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Eric Sink

SourceGear Founder

Copyright: Copyright 2001-2015 Eric Sink. All Rights Reserved

SQLite and Android N

Wed, 15 Jun 2016 12:00:00 CST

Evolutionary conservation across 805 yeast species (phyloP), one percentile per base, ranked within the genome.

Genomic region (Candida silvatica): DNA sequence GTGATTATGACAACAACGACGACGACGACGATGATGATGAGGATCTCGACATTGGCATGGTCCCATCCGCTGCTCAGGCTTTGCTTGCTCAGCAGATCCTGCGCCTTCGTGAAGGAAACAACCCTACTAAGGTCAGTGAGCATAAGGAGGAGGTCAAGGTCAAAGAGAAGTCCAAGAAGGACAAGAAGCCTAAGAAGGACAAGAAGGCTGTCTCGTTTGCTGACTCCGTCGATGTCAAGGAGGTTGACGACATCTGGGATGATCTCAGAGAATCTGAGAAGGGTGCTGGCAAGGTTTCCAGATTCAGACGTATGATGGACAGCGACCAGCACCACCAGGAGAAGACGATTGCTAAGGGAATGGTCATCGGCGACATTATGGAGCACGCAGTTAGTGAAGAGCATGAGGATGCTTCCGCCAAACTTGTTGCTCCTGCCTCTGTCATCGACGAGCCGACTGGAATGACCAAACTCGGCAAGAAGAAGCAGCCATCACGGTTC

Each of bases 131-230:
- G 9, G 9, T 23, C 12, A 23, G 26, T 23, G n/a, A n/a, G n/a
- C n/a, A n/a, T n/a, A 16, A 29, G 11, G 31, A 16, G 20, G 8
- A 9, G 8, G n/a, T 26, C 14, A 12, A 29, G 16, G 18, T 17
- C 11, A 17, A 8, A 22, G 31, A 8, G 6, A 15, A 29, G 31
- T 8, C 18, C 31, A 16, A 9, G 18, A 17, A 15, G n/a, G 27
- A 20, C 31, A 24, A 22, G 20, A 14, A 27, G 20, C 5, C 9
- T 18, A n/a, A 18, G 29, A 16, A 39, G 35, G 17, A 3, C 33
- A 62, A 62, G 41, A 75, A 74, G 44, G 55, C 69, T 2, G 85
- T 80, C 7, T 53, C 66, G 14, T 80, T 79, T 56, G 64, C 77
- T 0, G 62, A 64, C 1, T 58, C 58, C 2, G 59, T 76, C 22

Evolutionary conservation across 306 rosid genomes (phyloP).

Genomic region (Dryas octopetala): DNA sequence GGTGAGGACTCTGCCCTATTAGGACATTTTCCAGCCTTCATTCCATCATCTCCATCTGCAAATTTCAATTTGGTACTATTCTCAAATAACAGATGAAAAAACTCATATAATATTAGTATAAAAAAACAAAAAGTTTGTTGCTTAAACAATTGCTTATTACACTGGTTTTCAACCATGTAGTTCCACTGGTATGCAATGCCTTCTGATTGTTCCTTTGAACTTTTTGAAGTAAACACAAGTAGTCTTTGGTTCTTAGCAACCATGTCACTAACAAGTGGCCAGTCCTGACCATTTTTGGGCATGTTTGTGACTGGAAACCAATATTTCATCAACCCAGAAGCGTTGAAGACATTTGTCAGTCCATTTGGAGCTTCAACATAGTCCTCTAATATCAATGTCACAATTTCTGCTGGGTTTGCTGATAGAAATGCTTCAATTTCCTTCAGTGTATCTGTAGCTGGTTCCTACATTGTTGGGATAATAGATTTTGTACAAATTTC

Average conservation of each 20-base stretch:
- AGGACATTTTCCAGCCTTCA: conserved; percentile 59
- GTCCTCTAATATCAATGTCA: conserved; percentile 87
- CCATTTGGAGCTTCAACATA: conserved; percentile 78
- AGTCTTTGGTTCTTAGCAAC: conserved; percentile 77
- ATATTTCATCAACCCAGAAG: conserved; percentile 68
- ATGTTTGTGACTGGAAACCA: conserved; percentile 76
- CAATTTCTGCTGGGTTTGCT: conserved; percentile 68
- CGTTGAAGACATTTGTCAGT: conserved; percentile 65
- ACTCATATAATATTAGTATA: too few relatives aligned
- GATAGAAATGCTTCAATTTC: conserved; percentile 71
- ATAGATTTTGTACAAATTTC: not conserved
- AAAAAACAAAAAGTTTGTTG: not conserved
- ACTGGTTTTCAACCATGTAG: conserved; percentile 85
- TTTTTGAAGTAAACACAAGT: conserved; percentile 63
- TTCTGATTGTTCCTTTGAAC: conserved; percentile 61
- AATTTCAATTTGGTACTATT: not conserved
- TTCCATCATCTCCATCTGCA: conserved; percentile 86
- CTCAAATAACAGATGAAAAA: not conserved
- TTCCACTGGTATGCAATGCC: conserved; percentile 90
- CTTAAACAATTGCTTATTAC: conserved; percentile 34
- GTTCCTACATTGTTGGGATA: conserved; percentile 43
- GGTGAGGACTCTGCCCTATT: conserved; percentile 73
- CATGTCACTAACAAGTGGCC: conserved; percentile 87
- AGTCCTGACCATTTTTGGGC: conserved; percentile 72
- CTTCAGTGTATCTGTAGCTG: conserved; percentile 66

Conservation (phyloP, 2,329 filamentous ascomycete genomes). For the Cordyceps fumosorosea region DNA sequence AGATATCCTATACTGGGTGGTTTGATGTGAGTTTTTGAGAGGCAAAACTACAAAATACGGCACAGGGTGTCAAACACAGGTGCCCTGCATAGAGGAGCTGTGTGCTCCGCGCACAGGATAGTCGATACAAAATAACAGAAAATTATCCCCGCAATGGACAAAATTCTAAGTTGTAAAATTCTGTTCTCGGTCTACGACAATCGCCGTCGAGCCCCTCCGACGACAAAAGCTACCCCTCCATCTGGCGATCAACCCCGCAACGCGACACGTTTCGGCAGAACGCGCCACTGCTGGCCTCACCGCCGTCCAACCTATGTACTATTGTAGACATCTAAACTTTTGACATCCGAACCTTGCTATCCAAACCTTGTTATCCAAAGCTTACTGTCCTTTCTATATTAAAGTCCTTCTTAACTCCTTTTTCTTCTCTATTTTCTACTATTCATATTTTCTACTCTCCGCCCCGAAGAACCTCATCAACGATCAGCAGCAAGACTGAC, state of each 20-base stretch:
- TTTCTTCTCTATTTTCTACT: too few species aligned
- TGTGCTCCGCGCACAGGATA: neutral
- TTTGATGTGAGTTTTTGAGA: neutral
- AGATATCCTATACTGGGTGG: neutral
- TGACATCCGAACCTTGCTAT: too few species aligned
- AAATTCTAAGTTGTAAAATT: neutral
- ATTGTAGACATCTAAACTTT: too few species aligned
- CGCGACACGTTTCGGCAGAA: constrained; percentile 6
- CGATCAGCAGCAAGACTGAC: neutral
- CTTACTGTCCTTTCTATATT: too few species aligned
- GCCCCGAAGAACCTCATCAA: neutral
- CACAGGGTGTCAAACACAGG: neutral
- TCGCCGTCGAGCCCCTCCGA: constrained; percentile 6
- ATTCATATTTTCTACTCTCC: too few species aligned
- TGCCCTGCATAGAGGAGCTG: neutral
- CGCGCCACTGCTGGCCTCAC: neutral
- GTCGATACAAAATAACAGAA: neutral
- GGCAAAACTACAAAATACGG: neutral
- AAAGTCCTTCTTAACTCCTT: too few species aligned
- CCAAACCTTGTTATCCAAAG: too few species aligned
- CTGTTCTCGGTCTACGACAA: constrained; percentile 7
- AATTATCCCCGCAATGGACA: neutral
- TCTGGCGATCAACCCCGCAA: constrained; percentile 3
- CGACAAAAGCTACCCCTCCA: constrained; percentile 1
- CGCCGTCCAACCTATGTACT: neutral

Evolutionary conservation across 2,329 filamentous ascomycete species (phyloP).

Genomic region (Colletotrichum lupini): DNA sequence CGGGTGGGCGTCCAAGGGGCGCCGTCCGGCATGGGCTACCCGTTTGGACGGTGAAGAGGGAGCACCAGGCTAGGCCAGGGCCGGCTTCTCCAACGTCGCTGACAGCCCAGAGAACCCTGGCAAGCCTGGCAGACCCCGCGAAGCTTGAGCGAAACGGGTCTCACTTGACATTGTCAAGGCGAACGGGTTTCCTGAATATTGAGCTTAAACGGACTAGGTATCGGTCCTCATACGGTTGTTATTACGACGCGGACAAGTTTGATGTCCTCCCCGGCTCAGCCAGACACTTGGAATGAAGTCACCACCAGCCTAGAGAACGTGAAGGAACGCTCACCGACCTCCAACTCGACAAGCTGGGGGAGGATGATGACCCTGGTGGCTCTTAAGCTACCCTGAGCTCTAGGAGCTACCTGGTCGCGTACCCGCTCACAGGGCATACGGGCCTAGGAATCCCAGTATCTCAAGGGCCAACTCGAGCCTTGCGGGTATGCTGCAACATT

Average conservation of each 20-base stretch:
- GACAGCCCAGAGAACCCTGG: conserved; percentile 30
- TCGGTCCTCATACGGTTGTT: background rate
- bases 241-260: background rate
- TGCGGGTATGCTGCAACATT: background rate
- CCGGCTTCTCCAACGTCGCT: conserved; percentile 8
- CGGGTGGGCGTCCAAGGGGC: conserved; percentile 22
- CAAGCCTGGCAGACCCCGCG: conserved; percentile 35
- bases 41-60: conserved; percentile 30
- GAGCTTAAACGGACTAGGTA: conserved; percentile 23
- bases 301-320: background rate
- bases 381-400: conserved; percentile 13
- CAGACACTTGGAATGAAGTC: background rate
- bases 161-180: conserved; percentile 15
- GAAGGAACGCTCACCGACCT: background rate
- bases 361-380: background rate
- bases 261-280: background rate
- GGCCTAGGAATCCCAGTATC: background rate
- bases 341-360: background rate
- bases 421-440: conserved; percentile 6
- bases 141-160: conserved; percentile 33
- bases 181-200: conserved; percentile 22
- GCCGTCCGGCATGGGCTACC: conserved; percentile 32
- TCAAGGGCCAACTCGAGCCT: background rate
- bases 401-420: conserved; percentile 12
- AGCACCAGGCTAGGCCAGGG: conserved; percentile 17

TLDR The upcoming release of Android N is going to cause problems for many apps that use SQLite. In some cases, these problems include an increased risk of data corruption. History SQLite is an awesome and massively popular database library. It is used every day by billions of people. If you are keeping a list of the Top Ten Coolest Software Projects Ever, SQLite should be on the list. Many mobile apps use SQLite in one fashion or another. Maybe the developers of the app used the SQLite library directly. Or maybe they used another component or library that builds on SQLite. SQLite is a library, so the traditional way to use it is to just link it into your application. For example, on a platform like Windows Phone 8.1, the app developer simply bundles the SQLite library as part of their app. But iOS and Android have a SQLite library built-in to the platform. This is convenient, because developers do not need to bundle a SQLite library with their software. However The SQLite library that comes with Android is actually not intended to be used except through the android.database.sqlite Java classes. If you are accessing this library directly, you are actually breaking the rules. And the problem is Beginning with Android N, these rules are going to be enforced. If your app is using the system SQLite library without using the Java wrapper, it will not be compatible with Android N. Does your app have this problem? If your app is breaking the rules, you *probably* know it. But you might not. I suppose most Android developers use Java. Any app which is only using android.database.sqlite should be fine. But if you are using Xamarin, it is rather more likely that your app is breaking the rules. Many folks in the Xamarin community tend to assume that "SQLite is part of the platform, so you can just call it". Xamarin.Android 6.1 includes a fix for this problem for Mono.Data.Sqlite (see their release notes). However, that is not the only way of accessing SQLite in the .NET/Xamarin world. In fact, I daresay it is one of the less common ways. Perhaps the most popular SQLite wrapper is sqlite-net (GitHub). If you are using this library on Android and not taking the extra steps to bundle a SQLite library, your app will break on Android N. Are you using Akavache? Or Couchbase Lite? Both of these libraries use SQLite under the hood (by way of SQLitePCL.raw, which I maintain), so your app will need to be updated to work on Android N. There are probably dozens of other examples. GitHub says the sqlite-net library has 857 forks. Are you using one of those? Do you use the MvvmCross SQLite plugin? Do any of the components or libraries in your app make use of SQLite without you being aware of it? And the Xamarin community is obviously not the whole story. There are dozens of other ways to build mobile apps. I can think of PhoneGap/Cordova, Alpha Anywhere, Telerik NativeScript, and Corona, just off the top of my head. How many of these environments (or their surrounding ecosystems) provide (perhaps accidentally) a rule-breaking way to access the Android system SQLite? I don't know. What I *do* know is that even Java developers might have a problem. It's even worse than that Above, I said: "Any app which is only using android.database.sqlite should be fine." The key word here is "only". If you are using the Java classes but also have other code (perhaps some other library) that accesses the system SQLite, then you have the problems described above. But you also have another problem. To fix this, you are going to have to modify that "other code" to stop accessing the system SQLite library directly. One way to do this is to change the other code to call through android.database.sqlite. But that might be a lot of work. Or that other code might be a 3rd party library that you do not maintain. So you are probably interested in an easier solution. Why not just bundle another instance of the SQLite library into your app? This is what people who use sqlite-net on Xamarin will need to do, so it [...]